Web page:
For many people, criminal law stands as the epitome of the legal form; and in modern western societies, the imbalance of power between prosecution and defence implies a particularly rigorous regime of procedural protections geared to ensuring that standards of legality are met. But how far are the practices and judgments of criminal law actually driven by exclusively legal standards? In this paper I draw on the history of the English criminal trial, and in particular on the extended 19th Century debate about legal representation of felony defendants, to suggest that criminal law as a social practice is in fact structured by a complex mix of legal, political, lay and expert standards, albeit filtered through an increasingly formalised structure. In conclusion, I will draw on recent examples to suggest that the project of fully ‘legalising’ criminal law which marked reforms in 19th Century England remains incompletely realised.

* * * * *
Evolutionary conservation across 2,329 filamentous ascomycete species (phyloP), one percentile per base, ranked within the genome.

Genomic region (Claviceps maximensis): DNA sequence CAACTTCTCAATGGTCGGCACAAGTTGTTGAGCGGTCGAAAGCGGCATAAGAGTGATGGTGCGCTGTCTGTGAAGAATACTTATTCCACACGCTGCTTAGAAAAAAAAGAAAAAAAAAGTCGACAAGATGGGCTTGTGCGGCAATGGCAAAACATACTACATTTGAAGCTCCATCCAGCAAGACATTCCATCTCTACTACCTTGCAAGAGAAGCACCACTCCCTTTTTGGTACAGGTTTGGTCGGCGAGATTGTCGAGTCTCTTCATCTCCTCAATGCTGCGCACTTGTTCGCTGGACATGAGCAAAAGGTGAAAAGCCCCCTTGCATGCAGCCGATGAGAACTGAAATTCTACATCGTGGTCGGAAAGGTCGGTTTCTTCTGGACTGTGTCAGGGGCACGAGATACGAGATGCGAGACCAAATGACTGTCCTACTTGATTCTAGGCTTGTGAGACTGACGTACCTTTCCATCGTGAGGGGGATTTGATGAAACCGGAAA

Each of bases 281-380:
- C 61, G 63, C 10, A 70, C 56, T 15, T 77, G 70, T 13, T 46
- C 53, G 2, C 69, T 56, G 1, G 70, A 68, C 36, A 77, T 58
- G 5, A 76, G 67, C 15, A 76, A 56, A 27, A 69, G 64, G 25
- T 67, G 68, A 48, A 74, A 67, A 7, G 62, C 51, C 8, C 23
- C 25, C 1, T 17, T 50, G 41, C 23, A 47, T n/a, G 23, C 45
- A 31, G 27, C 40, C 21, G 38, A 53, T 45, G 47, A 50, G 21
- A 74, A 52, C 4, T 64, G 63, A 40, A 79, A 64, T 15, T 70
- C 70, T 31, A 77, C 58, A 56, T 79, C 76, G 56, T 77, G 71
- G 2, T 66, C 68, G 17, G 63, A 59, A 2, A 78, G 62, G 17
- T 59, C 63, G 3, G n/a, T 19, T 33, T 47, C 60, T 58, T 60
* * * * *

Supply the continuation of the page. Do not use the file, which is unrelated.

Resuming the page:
For further information please contact Judith Scheele at judith.scheele@all‐souls.ox.ac.uk